'Next Circle Drive' starts to take shape
By Jeffrey Pieters
Local government planners are doing what they can to ensure Rochester’s "next Circle Drive" is a smooth ride.
They want a smooth run-up to construction, free of land-acquisition disputes with landowners along the route. They have met twice already with the landowners to discuss plans, thus defusing potential surprise.
Planners also want the road to operate smoothly, with fewer stops for traffic signals and fewer intersecting streets and driveways than you’ll find along Rochester’s current Circle Drive. They’re planning stricter access controls than have been used before.
For now, planning efforts are concentrated on a northwestern segment of the circle, tracing 60th Avenue (County Road 104) between Country Club Road and 75th Street.
The circle eventually will swing south as far as 48th Street, and east at least as far as Marion Road.
The future roadway traverses an area that’s level, close to city utilities, and primed for annexation under a cooperative agreement with Kalmar Township.
A first phase of that agreement calls for letting the city annex 1,000 acres in the first 10 years, 1,000 acres in the second 10 years, and another 500 acres or so in the 10 years after that.
All told, it’s enough land for about 20,000 new residents, based on current city density rates.
Planners met with residents last week at the Rochester Athletic Club to show plans for a right of way that is 250 feet wide.
The right of way — land that the government reserves for projects such as roads — is usually about 200 feet wide for expressways like the one planned on 60th Avenue.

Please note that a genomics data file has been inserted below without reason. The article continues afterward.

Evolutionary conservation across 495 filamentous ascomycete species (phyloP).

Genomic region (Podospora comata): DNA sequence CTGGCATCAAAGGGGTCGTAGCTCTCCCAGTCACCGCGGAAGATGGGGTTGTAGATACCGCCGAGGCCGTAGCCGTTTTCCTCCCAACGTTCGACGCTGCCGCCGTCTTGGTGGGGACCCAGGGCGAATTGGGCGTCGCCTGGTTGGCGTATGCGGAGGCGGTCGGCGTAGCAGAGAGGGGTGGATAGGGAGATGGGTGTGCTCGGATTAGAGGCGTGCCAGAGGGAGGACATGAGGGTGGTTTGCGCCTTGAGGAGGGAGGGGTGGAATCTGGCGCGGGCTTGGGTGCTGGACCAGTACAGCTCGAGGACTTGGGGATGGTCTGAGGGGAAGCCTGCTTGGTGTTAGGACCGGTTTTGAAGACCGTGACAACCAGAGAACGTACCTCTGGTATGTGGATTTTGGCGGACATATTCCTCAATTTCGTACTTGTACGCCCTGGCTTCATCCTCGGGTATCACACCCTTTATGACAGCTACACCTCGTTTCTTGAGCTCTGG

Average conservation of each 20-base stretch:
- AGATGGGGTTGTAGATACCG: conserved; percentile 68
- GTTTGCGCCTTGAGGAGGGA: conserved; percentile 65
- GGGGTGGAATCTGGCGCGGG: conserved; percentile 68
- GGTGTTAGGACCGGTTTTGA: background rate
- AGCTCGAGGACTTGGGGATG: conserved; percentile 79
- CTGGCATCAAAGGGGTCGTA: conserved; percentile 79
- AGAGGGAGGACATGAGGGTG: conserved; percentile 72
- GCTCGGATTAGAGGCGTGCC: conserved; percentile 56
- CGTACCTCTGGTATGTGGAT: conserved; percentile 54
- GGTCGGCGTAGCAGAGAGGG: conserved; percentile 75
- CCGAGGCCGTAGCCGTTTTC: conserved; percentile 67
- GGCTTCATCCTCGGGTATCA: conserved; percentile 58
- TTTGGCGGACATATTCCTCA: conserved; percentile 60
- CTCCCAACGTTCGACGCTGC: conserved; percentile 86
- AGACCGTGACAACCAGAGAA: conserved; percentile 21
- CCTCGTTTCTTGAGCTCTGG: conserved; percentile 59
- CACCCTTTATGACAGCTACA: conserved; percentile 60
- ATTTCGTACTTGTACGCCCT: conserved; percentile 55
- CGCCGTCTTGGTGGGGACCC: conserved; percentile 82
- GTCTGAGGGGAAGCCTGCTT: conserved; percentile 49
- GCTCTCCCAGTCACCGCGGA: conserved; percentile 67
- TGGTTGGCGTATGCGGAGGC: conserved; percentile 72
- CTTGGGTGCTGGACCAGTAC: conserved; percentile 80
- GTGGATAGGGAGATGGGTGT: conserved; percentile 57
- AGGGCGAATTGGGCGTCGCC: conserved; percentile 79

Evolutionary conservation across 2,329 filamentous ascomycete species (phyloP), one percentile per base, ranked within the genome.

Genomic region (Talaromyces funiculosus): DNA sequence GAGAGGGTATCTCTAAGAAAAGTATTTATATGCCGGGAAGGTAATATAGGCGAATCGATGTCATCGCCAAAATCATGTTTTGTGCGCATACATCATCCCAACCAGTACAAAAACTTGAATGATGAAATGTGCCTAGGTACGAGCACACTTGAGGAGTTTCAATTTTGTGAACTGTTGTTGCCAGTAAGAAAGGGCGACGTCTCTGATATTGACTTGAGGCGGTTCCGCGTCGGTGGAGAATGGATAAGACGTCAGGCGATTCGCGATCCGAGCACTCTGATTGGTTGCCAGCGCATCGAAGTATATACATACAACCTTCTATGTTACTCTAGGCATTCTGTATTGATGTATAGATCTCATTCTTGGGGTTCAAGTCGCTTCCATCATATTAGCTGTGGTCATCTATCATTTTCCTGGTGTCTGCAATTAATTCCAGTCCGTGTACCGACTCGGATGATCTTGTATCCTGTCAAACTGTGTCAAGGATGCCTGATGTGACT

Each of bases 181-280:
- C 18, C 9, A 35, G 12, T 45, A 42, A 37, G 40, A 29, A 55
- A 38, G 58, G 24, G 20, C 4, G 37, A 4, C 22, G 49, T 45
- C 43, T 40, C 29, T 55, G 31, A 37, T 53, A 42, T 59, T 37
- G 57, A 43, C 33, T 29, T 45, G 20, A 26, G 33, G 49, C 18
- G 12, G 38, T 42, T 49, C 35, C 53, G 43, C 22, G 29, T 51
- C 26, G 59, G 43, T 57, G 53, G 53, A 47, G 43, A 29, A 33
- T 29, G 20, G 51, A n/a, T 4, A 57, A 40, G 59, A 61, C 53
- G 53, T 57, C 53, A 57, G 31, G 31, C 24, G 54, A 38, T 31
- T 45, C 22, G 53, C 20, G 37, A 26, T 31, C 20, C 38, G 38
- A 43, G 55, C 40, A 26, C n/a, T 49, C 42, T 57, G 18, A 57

Planners want the extra 50 feet to leave room for Rochester Public Utilities electric-transmission lines. Under usual circumstances, RPU acquires easements for its lines, but planners decided to include utility lines in the right of way along 60th Avenue to make the process clearer for landowners and government alike.
"Property owner reaction has been pretty positive," said Charlie Reiter, senior transportation planner in the Rochester-Olmsted Planning Department. "We haven’t heard much in the way of complaints. I think people understand the changing nature of the area."
Reserving right of way earlier than usual could reduce potential obstructions and hold down the county’s land-acquisition costs, Reiter said.
The "new circle drive" will take years, maybe decades, to develop. The first road improvements would be between Valleyhigh Drive and 65th Street Northwest, Reiter said.
That’s the area most primed for land development. Approved and proposed developments include Pebble Creek, Cascade Pass and Kingsbury.
The north end of the expressway probably would be the last to be finished.
The expressway would include an interchange at U.S. 14, a major road realignment at Valleyhigh Drive, and perhaps a roundabout at the intersection with 75th Street Northwest.
The next step in the project is for planners to begin environmental study. An official public hearing on an Environmental Assessment Worksheet would be held during November or December, Reiter said.